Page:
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Mystical Ninja Starring Goemon Review

Publisher - Konami
Developer - KCE Osaka
Platform - N64
Type - RPG
Score - 8/10

Since the launch of the Nintendo 64, there's been one genre that has been completely undeveloped: RPGs. Sure, there's the promise of Zelda, but Nintendo is now saying that they plan to release it this November, a full two years after the launch of the system. For those of us who don't want to wait that long, alternatives are finally starting to appear. Although several games were in the running to be the first RPG on the Nintendo 64, including Quest 64 from THQ, Konami's Mystical Ninja is the first game with RPG elements to hit the shelves.

Mystical Ninja, which is the sequel to Legend of the Mystical Ninja on the Super Nintendo, and actually the fifth game in the series in Japan, lands somewhere between 3D platformer and action RPG. While the game has plenty of action RPG elements, including a huge world with dozens of characters to talk to and plot elements that must be deciphered as you go, it has more platform elements than most RPGs. While this does change the gameplay, it should not distract players from that fact that at its heart, this is an action RPG.

At the start of the game, Goeman and Ebisumaru are goofing off and getting into trouble when a giant "peach-shaped" UFO flies overhead and attacks the castle. Naturally, they go to investigate (after Ebisumaru goes home to get dressed). This leads to the plot of the game slowly being unveiled as Goeman and his friends are sent all over Japan, trying to find out who the real villains are and what their goals may be. Along the way, they will run into other characters who join their party, acquire new items and powers, solve puzzles, and face bosses.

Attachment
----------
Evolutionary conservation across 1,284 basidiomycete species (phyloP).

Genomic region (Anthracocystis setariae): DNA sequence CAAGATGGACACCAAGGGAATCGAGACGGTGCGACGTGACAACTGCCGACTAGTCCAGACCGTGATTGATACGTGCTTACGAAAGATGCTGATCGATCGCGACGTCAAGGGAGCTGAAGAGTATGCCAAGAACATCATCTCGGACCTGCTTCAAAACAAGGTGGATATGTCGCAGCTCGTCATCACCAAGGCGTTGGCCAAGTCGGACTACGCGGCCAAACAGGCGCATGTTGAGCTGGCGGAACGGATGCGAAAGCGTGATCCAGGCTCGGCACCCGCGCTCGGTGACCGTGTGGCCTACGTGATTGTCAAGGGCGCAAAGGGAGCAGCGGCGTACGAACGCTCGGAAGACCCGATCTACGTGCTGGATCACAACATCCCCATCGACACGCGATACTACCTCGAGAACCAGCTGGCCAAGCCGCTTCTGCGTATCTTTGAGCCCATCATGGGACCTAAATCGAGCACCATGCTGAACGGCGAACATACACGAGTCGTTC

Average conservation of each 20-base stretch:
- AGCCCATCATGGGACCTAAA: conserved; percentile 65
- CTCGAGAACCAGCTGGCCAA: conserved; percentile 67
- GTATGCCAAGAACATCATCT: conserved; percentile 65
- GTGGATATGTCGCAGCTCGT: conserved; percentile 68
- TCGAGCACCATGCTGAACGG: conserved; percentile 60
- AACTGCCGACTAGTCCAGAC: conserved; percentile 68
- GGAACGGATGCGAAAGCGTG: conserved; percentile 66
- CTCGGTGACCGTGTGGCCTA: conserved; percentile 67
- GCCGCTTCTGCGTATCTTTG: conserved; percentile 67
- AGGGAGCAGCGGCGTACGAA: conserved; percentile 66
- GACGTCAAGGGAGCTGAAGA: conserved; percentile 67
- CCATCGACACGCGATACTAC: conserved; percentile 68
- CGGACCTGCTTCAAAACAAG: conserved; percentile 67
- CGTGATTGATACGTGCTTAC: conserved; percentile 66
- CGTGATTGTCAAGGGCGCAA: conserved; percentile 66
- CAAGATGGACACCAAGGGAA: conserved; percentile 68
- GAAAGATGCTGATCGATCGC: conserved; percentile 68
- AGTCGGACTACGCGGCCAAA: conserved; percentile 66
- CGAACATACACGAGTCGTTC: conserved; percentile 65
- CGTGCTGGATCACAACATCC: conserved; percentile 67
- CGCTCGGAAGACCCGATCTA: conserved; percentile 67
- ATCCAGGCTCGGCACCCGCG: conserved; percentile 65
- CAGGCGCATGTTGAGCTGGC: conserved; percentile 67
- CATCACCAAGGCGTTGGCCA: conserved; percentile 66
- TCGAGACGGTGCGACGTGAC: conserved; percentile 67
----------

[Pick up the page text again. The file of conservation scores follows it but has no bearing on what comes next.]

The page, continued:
Each of the characters has different abilities, so you have to choose which one to use in a given situation. You only control one character at a time, but you can change which one at the touch of a button, so it's not as big a liability as it might seem. The game's controls are very similar to Super Mario 64, with the joystick controlling movement, A to jump, B to attack, and Z to duck. The controls are so similar in fact that you find yourself wanting to pull off wall jumps and triple jumps, and naturally Mystical Ninja won't give you any of that. But that's only in the basic play mode. There are occasional elements of the game that work on a completely different control scheme. Early on the quest, Goeman takes control of a giant robot for battling another robot. This plays more like Punch-Out or other first person fighting games than anything else. In any event, Mystical Ninja certainly keeps things varied.

Everything I've described so far makes Mystical Ninja sound like a run of the mill RPG, but that's just because I haven't mentioned the game's wacky, wacky sense of humor. Not only are the bad guys highly distinctive, but they're also seriously odd. The music defies description, and the Game Over screen must be seen to be believed. Goeman and Ebisumaru are continually cracking jokes of varying quality, and the game has a laugh track. The wackiness even reaches to some of the subgoals that Goeman must complete. What other RPG has the characters running around in a river trying to catch fish so someone else will give them information they need?